5 ways to make veges tasty!
FIT TIP: Most people are deficient in vitamins and minerals because they aren’t eating enough of the good stuff. Because the good stuff tastes like crap! Most of the good stuff comes from veges, but we can make them taste a lot better with a little bit of effort. Here’s 5 ways to do it:
- Roast vegetables. Roasting is a great way to let the deep, rich flavors of vegetables shine through. Bake cut vegetables until they’re lightly browned. You can roast any vegetable — from mushrooms, onions, eggplant, and courgette to tomatoes, broccoli, and carrots — so don’t limit yourself. Enjoy roasted veges as a side dish or toss them into pasta dishes and other recipes.
- Poach veggies in low-sodium chicken broth and white wine. To poach, boil enough liquid to cover the vegetables. When it boils, add the vegetables. Turn down the heat to just below boiling and cook the vegetables for about five to seven minutes, until they’re brightly colored and tender-crisp. Add garlic, basil, or tarragon for a flavor bonus. To retain nutrients, keep a watchful eye on the pot, or set a timer so you don’t overcook.
- Smuggle fresh cut vegetables into main dishes. Try adding mushrooms, peppers, onions, or carrots into pasta sauce, casseroles, soup, stews, scrambled eggs, and chili.
- Have a salad with dinner most days. Stock your salad with dark green leafy lettuce and toss in chickpeas, tomatoes, onions, celery, carrots, and peppers. As an added benefit, starting meals with a salad can help you consume fewer calories at the meal, as long as the salad is no more than 100 calories. A healthful salad consists of about 3 cups of dark green lettuce, 1⁄2 cup carrots, a tomato, 1⁄4 cucumber, and 1 1⁄2 tablespoons of low-calorie dressing.
- Start your meal with a soup. Leek and potato. Tomato and onion. There are heaps of tasty vege combo’s, just google a recipe! Avoid those with cream of course
Strength training for weight loss
FIT TIP: Why lift weights when I want to lose weight? Wouldn’t this make me heavier? I’ll be going the wrong way! This is a very common fear – but a complete myth! Weight training is THE BEST thing you can do to lose weight!! Why?
In the most simple terms: the more muscle you have, the more calories you burn.
Traditionally, an exercise program would concentrate on burning those unwanted calories in the exercise session only. Meaning that you would need an hour each day. Who has time for that? Not me!
What we want to do instead is turn our body into a fat burning machine, removing extra calories all the time. So the exercise program needs to have lasting benefits long after you’ve finished.
Strength training (weight training, resistance training… it’s all the same thing!) is the key. During a strength session, we cause little rips and tears in the muscle fibres, requiring repair and regeneration. This takes a huge amount of energy. Have a think about how many muscles we have in our body. This process lasts for up to 2 weeks! I have clients conducting fortnightly strength sessions and the system works perfectly!
Provided that we don’t start eating more, our body will learn to use our stored fat as an evergy source.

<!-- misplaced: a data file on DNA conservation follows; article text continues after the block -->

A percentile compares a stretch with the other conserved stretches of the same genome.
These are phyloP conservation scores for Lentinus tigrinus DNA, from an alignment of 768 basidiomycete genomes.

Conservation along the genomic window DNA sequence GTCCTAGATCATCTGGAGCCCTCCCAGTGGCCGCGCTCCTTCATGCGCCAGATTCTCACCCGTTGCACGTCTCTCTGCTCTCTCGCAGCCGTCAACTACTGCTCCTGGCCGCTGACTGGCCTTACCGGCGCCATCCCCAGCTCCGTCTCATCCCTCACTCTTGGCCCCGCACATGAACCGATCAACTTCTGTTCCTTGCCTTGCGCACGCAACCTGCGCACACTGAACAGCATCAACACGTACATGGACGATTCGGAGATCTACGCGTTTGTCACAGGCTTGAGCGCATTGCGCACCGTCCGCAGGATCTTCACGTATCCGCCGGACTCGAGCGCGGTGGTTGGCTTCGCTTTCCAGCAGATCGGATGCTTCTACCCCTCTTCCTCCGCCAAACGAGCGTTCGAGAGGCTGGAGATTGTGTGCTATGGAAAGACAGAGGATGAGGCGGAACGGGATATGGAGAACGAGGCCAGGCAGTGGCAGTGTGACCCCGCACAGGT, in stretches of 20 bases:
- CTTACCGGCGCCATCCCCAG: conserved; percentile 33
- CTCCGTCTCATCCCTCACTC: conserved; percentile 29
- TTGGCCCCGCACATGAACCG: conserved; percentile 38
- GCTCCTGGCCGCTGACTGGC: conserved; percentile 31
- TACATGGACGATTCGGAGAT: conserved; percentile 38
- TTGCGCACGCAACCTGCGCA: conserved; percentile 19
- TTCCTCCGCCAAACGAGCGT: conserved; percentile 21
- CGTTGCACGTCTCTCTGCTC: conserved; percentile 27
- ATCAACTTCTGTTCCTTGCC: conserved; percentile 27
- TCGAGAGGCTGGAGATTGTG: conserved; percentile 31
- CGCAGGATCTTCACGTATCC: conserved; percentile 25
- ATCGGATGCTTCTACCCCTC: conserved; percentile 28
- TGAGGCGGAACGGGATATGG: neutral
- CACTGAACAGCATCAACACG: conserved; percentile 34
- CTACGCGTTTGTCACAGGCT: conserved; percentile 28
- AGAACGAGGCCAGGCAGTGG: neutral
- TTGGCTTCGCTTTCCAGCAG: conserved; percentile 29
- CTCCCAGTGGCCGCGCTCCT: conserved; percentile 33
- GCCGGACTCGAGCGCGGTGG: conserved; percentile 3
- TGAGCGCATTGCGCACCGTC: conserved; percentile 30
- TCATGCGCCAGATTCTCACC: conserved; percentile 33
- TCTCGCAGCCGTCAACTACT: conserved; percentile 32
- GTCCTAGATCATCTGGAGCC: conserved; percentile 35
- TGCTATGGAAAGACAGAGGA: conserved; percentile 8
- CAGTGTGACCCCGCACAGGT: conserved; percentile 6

But the news gets even better. Once we start to lose weight, we can keep eating the same amount of food! Why? Because we are maintaining the muscle tissue, requiring the same amout of energy to constantly repair it.
Without strength training, our body’s energy requirements start dropping. So if you lose weight, you will also lose muscle. And then have to constantly reduce your energy intake with food until you’re eating such a small amount that you can’t maintain it – and the inevitable weight increase starts to happen.
BUT – the problem now is that the damage is done. You have lost a lot of muscle, so your body doesn’t need the extra energy you’re feeding it. What does it do? Store it as fat! That’s why a huge amount of people who lose weight without strength training will blow out past their initial start weight!
Don’t be that person – strength train for weight loss straight away!!
Anti-oxidants from fruit and veges
FIT TIP: I am a firm believer in a diet that consists mainly of lean protein, unrefined carbohydrates, but as many vegetables as you can fit on the plate – and if you can’t fit many on there, you need to get a bigger one!
One of the reasons that vegetables are such a critical component of an athlete’s diet (anyone looking to improve their body through exercise is an athlete!) is that they contain not just vitamins and minerals that our body needs to operate efficiently, but also important anti-oxidants that are needed for recovery and regeneration of muscle tissue.
Anti-oxidants are purported to be helpful in the “fight” against oxygen free radicals – which are thought to be responsible, at least in part, for that familiar muscle soreness experience and ‘oxidative stress’. Anti-oxidants sound great, right?
So why shouldn’t we just load up on these awesome anti-oxidants to mop up those pesky free radicals? The truth of the matter is that anti-oxidants taken as supplements are not particularly helpful.
The purpose of training is to overload the athlete and force their body to positively adapt. From strenuous training comes a certain amount of muscle damage, which is needed as a stimulus for the adaptation. If we completely take away that stimulus, there is no need to adapt, and therefore no need to improve.
You will get a great dose of anti-oxidants from the many colours from fruit and veg… in particular berries, citrus fruits, dark green vegetables and green tea. Just the right amount to combat oxidative stress from the free radicals but not too much so as to remove the adaptation stimulation